I took the escalator two steps at a time. My co-anchor, Miles O'Brien was already there as CNN's aviation correspondent. I was the second member of the prime time team to arrive. We all stared at the array of video monitors, everyone bearing the same grim, shocked looks. Horrible to watch, we couldn't look away. After all, we had a newscast to get on air. Senior writers and producers sat at their desks banging out the broadcasts, tears streaming down their faces; doing their jobs even as we all worried for missing colleagues in the field in NY.
In times of national disaster, the mothership as the main CNN network is called takes over the broadcasts for all CNN outlets, so that we may pool resources and present the best talent and experts in the field. Headline would not be needed for the day, but all hands stood ready to help including myself. It was a dark day for this nation but a day that we as a country had surely created.
David: What does the future hold for Andréa Thompson? And do you have any thoughts or ideas about the film industry that you would care to share with us?
Andréa: The future- who knows? I like to remain open to all possibilities. To quote Yogi Berra, "When you come to the fork in the road, take it" I would take on another television series, but it just has to be the right one. How many of those do you get in a career? I haven't had the difficulties that other actresses have with working over the age of 40. I made certain to shake off the ingénue/bombshell boat anchor. I didn't want my career to be about youth only. That sort of choice has a very short shelf life.
But there is so little of interest. We're still mired in the reality TV bullsh*t at present so there is a real shortage of projects for actors and actresses of all ages. Good scripted drama is a precious commodity.
A return to broadcast news isn't out of the question either. But at the present time, there is very little in the way of broadcast that remotely resembles journalism. But my experience as a prime-time anchor for CNN during 9/11 is hard to shake. Whenever news breaks, I envy my colleagues on the scene.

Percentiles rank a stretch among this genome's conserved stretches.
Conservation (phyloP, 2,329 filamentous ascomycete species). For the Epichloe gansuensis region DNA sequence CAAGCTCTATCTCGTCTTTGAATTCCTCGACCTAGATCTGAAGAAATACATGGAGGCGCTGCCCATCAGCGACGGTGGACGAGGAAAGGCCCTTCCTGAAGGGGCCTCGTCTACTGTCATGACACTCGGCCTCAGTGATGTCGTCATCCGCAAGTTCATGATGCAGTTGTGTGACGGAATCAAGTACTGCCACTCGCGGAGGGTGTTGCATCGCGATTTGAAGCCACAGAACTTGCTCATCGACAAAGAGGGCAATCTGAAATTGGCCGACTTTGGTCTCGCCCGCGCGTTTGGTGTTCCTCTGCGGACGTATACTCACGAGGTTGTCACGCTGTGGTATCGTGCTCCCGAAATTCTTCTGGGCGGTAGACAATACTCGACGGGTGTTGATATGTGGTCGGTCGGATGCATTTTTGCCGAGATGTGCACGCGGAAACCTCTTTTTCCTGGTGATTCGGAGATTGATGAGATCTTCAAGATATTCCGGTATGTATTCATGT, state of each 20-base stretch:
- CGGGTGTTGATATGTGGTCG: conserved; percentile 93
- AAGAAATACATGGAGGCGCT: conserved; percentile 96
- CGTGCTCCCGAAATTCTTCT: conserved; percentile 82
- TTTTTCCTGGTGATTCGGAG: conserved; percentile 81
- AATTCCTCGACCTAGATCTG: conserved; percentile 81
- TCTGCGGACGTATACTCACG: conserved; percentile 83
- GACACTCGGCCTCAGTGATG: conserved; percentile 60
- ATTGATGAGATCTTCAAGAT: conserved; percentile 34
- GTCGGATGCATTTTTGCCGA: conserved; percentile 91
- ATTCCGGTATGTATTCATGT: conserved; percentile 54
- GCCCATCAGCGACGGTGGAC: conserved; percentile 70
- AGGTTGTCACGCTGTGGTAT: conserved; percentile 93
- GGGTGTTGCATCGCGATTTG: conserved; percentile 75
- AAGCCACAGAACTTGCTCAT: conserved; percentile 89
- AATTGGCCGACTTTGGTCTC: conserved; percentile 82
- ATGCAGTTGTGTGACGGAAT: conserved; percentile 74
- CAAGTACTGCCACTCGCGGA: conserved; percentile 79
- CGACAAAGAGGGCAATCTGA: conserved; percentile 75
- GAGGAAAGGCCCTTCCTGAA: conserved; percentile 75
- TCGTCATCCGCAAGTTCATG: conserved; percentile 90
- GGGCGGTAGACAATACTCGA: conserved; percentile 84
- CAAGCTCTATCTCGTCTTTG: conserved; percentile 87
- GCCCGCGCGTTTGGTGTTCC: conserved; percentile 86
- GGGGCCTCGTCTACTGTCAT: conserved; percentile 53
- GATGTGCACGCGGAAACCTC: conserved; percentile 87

At the moment, I'm going back to school to finish an MBA in finance. I want to finally learn to speak Spanish fluently. I've just acquired my real estate license and have a strong interest in commercial real estate and finance as an investment vehicle. I would love to one day live in Mexico or Costa Rica. Or any place remote, unspoiled and simple yet rich in life experiences. After I have back surgery, I look forward to sailing and scuba diving again.
David: Do you have other stories or messages that you would care to share with your many fans across the globe?
Actors with a message....not so certain why anyone would be more interested in an actors opinion over anyone else's. However, as an American, I vow never to stand by while my government subverts the will of the people. As a nation we've made enormous mistakes in Iraq at a cost of a disgraceful number of human lives; Iraqi, American and coalition forces. Certainly all nations need to be concerned with the issue of global terrorism. But we cannot trample other nations in pursuit of the few who are spoiling life for the many.
David: Thank you, Miss Andréa….
Interview article copyright David Priol 2004
Photos copyrighted to their various owners